A season for love (and cake)

Christmas cake

My Christmas cake, 1963. Photo by Tony Eppstein

What I loved about living in England as a young woman in the 1960s was the traditions around the holiday season. On foggy street corners in London, vendors with portable braziers sold roasted chestnuts, hot in the hand, but so good. Butchers’ shop windows would fill with huge hams, neighbors’ kitchens be redolent with the aroma of figgy puddings steaming on stove tops. I would pull down the English recipe book my mother-in-law had given me and assemble ingredients for my Christmas cake: an assortment of dried and candied fruit, spices, juice, eggs, butter, brown sugar, treacle, flour, and the all-important dash of rum.recipe

cookbook

Cookbook cover, considerably more pristine than my beat-up copy. Image from http://magazine.direct2florist.com

Making a proper English fruitcake is a multi-day affair. First, the careful preparation of the tin and timing of the baking so that it doesn’t go dry. My Constance Spry Cookery Book devotes several pages to these matters. Then the making of the cake itself. Several days later, in preparation for icing, the cake is brushed with a warm apricot glaze. My cookbook declares:

The object of this protective coating is to avoid any crumb getting into the icing and also to prevent the cake absorbing moisture from the icing and so rendering it dull.

Next comes the layer of almond paste or marzipan, rolled out like pastry and smoothed on with the palm of the hand. A day or three later comes the smooth base coat of royal icing, made by mixing egg whites and lemon juice with the sugar. When this layer is perfectly stiff and hard the decoration is piped on.

When we moved to California, I continued to make Christmas cake for a few years, until I realized that fruitcake in America is the butt of seasonal jokes and that my lovingly prepared cake sat in the pantry scarcely touched. I am grateful that until his death a few years ago, my late brother-in-law Derek Heckler, who lived not far away, continued to bake and share a splendid traditional cake.

As earth and sun roll toward another pausing time, let us remember dear friends and family members now gone, and reach out in love to those still with us. However you celebrate the season, may it be filled with the traditions you hold dear.

7 Responses to “A season for love (and cake)”

  • Kate:

    Lovely post.
    Your cake is gorgeous!

  • Miriam Frances:

    I have made a large much-appreciated Christmas cake in two tins with one for my daughter this year; without the almond paste and icing my mother used to have too, Maureen. One of my memories of the Second World War was my mother making extra Christmas cake to pack in special tins and send to my relatives in England during and after the war, when butter and other necessities were rationed. When my father was reunited with his mother after thirty years, and she came to New Zealand, he as a Christian minister allowed my medium grandmother to have a tea-reading tent at our annual church fair! Happy Christmas all Miriam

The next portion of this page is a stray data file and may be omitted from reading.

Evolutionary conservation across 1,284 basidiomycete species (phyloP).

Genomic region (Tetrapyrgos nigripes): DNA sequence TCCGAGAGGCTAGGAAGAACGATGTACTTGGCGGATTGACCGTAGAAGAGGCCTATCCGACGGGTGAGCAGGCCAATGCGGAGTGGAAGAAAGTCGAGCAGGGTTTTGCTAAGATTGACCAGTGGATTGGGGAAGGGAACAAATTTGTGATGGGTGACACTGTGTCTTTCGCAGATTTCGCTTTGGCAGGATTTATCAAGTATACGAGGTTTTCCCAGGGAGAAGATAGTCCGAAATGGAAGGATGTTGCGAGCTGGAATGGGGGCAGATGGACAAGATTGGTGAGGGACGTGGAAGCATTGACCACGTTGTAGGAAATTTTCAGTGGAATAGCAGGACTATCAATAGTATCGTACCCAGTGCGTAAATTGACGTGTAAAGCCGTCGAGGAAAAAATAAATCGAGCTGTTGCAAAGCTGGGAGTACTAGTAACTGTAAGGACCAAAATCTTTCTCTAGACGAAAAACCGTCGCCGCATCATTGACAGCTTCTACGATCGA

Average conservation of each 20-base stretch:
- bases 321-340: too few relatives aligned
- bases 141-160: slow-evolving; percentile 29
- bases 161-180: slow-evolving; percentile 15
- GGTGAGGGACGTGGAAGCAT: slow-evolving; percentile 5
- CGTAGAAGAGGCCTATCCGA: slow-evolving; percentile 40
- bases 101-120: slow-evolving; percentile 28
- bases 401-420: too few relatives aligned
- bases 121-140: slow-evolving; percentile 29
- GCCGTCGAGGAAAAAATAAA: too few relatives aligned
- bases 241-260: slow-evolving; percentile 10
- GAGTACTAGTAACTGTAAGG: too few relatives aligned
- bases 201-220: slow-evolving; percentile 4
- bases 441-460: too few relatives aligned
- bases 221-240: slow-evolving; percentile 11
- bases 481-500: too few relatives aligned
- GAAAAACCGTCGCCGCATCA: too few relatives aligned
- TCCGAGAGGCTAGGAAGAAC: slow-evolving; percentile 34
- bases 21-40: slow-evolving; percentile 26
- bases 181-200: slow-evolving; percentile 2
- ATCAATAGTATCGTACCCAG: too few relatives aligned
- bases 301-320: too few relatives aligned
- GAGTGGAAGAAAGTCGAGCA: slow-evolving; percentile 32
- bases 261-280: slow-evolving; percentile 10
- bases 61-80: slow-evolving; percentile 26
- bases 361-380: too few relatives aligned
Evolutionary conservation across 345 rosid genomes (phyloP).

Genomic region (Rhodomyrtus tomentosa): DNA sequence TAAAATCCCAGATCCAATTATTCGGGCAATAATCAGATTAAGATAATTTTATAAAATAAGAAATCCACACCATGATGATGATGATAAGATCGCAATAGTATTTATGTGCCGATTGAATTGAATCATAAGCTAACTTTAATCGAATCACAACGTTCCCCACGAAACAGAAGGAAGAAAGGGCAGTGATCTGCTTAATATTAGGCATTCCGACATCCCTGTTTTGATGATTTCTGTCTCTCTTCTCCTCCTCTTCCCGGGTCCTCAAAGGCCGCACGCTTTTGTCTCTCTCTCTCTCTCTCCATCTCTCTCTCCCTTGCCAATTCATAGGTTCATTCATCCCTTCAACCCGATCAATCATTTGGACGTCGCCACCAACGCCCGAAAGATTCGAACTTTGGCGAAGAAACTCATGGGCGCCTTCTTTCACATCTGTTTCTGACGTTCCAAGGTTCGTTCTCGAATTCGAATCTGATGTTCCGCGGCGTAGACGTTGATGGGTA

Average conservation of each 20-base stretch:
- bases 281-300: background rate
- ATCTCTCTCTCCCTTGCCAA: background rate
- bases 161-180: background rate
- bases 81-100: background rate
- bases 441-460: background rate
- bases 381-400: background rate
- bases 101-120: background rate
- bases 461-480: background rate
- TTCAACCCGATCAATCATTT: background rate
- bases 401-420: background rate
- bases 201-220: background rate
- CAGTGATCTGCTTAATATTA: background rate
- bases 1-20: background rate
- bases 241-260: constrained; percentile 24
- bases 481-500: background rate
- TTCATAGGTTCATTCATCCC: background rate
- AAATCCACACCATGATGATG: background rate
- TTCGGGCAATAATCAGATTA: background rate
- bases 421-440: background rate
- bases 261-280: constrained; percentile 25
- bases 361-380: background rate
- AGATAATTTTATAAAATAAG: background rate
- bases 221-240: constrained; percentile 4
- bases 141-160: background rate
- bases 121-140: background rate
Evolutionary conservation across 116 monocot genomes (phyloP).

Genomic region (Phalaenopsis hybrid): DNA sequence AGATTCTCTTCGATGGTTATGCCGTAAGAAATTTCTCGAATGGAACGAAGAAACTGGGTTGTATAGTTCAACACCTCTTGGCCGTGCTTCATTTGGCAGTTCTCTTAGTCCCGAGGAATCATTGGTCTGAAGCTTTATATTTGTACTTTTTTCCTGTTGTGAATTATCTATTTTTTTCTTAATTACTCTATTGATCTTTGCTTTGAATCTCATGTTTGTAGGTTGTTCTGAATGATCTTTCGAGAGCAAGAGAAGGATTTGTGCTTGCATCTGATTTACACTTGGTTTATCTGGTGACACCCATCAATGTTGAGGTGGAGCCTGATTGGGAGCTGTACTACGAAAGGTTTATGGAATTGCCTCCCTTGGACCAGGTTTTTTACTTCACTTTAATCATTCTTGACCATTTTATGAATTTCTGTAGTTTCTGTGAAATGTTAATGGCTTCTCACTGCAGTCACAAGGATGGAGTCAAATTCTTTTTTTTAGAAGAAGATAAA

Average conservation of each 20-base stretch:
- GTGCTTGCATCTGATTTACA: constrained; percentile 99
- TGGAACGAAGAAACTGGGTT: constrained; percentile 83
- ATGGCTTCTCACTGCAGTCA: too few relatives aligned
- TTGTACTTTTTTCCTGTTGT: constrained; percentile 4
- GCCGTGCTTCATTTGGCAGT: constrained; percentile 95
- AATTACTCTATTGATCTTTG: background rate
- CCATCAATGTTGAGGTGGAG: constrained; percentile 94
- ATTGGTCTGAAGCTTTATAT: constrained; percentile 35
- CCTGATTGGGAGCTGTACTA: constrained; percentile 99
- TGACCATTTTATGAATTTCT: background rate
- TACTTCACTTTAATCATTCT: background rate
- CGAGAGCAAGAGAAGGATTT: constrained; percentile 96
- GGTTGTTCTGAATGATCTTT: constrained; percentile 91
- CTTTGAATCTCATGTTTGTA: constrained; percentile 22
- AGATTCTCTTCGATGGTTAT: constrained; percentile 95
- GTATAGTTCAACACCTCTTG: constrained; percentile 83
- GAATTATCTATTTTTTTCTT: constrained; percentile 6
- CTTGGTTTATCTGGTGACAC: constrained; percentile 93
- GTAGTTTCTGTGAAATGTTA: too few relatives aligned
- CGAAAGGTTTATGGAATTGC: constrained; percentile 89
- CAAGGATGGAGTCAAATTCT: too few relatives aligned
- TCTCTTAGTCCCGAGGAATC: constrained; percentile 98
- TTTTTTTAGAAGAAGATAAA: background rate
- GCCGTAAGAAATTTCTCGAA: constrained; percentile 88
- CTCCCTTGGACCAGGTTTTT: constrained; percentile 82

• Alice Richards:

    Maureen,
    As a child we had roasted chestnuts too. Daddy probably ate them because his father, from England, also had them. Alan will not try them when I served them early in our marriage. And I loved making fruitcake for many years as my daughters and husband laughed at me for doing so.
    Your beautifully iced, delicious fruit cake is something I remember you served us, years ago.
    Enjoy.

  • Maureen, this is very inspiring! Thank you for the recipe. While fruitcake has become rather commercialized in the states–hence the butt of jokes especially the commercial brands filled with preservatives and high-fructose corn syrup–I believe that a well-crafted cake is ideal backpacking food and echoes days of old when medieval and renaissance pilgrims needed a high-energy boost on their long journeys. A perfect treat for long dark nights huddled round the fire.

  • Patty Joslyn:

    My grandmother’s plum pudding sauce was the highlight for all us kids sitting at the little table. The plum pudding itself was kept on the big peoples table, we liked it this way!

  • jenny woolf:

    Your fruitcake looks beautiful! Why is fruitcake the butt of seasonal jokes in the US? We had relatives who used to send us a splendid cake each year, I don’t THINK they were doing it as a joke! 🙂 (But I agree that it is a bit of an acquired taste.)

  • sue goodman:

    I had to look up black treacle to find it is molasses. My English mother never called It that. Some people do like, “Christmas cake” of “fruit cake” we call it. My husband and my French son in law, prize it. But, I didn’t make any this year because we still have some from last year, so it does not go fast..
    How about plum pudding and yummy sauce –hard to make and more and more expensive to buy.

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